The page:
Skin Cells May Be Used to Successfully Combat Multiple Sclerosis
Researchers from the University of Rochester Medical Center, the Sloan-Kettering Institute and the Harvard Stem Cell Institute believe that they have developed a method that can use a patient's own skin cells to combat multiple sclerosis.
According to the Multiple Sclerosis Foundation of America, multiple sclerosis is considered to be a neurological and autoimmune disorder that affects the brain and spinal cord. The disorder occurs when the body attacks the myelin sheath that covers nerves and eventually the nerves themselves. These attacks cause a myriad of symptoms, including fatigue, visual problems and issues with muscle movement. Currently, researchers do not yet know what causes the condition, and have no way of curing it, though they can address some of the symptoms.
The study was conducted using laboratory mice who had been engineered to have no myelin. According to the BBC, researchers harvested human skin cells and converted them into stem cells, which can then be turned into any cell in the body. These converted stem cells were then turned into the types of cells that create myelin in the body. When these new cells were placed into the brains of mice without myelin, it created an enormous effect. "The new population of oligodendrocyte progenitor cells and oligodendrocytes was dense, abundant and complete. In fact, they re-myelination process appeared more rapid and efficient than with other cell sources," researcher Steven Goldman said to The Independent. The mice's bodies produced myelin and many of them went on to have normal lifespans.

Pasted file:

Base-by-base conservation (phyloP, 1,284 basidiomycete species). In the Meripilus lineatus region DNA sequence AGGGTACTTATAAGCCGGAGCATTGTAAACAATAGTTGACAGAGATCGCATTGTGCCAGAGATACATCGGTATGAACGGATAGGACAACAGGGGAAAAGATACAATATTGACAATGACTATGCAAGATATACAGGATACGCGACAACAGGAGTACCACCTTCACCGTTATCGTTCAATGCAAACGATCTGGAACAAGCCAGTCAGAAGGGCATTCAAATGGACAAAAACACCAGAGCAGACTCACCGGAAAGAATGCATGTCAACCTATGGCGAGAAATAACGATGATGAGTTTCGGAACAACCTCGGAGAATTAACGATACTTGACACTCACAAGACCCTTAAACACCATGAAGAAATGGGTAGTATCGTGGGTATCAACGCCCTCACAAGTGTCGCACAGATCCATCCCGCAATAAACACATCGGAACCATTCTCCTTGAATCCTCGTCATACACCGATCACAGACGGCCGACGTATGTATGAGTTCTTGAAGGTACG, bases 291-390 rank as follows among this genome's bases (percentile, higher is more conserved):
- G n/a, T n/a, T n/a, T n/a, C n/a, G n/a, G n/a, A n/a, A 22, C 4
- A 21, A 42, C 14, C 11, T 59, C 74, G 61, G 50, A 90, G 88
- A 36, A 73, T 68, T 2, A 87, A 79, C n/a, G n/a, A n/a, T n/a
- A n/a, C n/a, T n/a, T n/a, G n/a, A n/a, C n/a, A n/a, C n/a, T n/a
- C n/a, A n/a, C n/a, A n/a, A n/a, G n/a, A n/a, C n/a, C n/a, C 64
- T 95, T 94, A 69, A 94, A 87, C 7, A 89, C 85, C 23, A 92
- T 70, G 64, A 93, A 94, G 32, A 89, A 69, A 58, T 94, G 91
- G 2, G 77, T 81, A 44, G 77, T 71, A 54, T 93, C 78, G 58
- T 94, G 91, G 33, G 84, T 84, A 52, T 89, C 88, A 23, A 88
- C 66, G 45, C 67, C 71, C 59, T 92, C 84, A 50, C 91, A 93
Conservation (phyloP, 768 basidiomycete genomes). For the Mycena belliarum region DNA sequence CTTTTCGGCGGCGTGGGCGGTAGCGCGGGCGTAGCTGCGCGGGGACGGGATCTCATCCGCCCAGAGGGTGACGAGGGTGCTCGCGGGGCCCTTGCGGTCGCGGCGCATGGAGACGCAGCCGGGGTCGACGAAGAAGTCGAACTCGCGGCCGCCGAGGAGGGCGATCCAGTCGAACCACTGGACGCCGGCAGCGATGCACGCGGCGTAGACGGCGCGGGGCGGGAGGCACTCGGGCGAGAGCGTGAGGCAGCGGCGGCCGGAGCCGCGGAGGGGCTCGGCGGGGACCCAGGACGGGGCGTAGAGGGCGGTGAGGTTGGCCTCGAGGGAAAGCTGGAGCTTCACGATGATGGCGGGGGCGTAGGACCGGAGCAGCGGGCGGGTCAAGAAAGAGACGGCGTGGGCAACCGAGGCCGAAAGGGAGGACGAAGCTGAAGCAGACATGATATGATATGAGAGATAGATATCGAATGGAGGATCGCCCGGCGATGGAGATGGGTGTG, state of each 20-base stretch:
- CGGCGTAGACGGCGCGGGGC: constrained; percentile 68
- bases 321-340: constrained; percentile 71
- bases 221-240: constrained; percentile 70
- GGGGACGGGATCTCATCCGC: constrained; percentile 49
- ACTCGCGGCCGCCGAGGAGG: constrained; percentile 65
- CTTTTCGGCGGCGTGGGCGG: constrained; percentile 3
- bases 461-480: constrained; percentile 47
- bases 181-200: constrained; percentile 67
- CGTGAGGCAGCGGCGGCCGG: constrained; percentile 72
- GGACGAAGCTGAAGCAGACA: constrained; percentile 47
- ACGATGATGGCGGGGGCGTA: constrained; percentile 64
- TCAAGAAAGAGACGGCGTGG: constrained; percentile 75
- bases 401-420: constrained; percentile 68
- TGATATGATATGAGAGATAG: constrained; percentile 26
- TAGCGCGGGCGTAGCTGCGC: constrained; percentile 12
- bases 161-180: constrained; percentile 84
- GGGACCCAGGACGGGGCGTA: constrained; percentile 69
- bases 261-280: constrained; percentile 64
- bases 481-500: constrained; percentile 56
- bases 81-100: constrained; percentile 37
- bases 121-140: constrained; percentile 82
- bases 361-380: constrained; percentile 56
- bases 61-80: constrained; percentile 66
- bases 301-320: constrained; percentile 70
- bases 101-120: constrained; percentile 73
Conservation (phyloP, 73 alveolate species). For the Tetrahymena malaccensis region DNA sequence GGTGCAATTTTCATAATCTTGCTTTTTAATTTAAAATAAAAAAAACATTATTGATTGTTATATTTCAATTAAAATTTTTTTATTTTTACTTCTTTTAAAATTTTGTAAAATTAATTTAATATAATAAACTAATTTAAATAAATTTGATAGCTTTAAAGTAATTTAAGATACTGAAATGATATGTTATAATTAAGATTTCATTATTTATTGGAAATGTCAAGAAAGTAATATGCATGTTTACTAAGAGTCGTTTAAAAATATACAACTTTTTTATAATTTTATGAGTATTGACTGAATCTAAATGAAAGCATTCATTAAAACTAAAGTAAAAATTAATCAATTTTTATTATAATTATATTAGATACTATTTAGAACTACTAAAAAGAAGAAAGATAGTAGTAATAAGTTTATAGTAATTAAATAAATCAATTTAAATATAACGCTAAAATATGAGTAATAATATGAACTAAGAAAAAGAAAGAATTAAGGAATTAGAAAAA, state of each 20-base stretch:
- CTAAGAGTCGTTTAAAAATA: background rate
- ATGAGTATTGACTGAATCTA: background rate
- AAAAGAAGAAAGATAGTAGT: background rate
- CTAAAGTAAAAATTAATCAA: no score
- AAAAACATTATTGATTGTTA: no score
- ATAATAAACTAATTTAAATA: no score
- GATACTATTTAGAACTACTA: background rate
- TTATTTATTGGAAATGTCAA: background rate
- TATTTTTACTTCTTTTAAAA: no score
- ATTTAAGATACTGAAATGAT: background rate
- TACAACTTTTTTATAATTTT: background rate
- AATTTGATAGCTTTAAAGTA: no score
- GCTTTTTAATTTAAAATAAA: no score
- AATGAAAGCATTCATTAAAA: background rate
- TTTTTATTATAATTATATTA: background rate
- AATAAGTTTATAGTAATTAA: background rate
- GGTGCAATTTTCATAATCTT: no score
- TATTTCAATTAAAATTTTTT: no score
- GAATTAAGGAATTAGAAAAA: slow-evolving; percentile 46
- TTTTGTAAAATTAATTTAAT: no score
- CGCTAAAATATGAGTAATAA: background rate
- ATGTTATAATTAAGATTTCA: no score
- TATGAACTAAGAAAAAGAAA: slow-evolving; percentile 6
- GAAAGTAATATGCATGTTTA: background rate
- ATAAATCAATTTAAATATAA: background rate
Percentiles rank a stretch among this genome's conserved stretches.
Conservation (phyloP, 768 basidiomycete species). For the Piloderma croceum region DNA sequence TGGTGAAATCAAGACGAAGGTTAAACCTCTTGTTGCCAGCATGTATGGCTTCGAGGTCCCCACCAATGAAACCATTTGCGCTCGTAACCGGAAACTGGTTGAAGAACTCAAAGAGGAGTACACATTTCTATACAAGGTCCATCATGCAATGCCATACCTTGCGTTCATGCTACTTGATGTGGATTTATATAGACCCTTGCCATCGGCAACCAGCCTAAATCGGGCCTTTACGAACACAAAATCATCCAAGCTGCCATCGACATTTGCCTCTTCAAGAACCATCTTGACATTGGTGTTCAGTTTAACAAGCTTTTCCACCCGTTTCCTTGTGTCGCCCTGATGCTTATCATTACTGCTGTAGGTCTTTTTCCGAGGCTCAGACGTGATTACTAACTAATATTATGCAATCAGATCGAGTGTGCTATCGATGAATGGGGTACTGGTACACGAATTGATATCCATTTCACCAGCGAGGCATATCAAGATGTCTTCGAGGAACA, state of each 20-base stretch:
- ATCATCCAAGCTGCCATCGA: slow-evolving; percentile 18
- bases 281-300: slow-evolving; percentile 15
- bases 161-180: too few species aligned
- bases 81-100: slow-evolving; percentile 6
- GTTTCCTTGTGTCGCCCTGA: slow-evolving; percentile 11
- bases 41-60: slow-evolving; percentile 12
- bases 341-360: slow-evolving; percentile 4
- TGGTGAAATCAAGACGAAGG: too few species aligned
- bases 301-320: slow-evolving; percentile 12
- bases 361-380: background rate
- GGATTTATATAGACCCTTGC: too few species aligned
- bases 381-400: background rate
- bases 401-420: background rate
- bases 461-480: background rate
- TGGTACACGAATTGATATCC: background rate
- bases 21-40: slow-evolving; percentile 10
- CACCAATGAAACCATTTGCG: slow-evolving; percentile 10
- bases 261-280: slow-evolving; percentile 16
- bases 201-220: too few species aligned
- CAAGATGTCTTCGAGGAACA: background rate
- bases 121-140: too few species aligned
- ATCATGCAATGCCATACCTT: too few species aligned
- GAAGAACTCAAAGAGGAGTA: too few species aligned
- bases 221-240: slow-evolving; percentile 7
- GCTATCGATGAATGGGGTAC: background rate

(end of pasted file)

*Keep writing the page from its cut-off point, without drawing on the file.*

While the study is encouraging, the researchers note that they would still need to address the body attacking myelin. They say that the treatment could be administered with a treatment that reins in the immune system. Otherwise, the therapy would need to be administered over and over again.
The first preliminary human trials could begin as early as 2015. Full-scale trials could begin soon afterwards.
"Myelin repair therapies are urgently needed in MS and we're pleased to see researchers have been able to generate myelin making cells from human stem cells," Dr. Emma Gray from the Multiple Sclerosis Society said. "This is still very early stage research, but with more development could one day be used to repair damage to myelin in people with MS. We look forward to seeing more research in this promising area."
While no one is absolutely certain, it is estimated that 400,000 people in the United States suffer from multiple sclerosis.
The study was published in the journal Cell Stem Cell.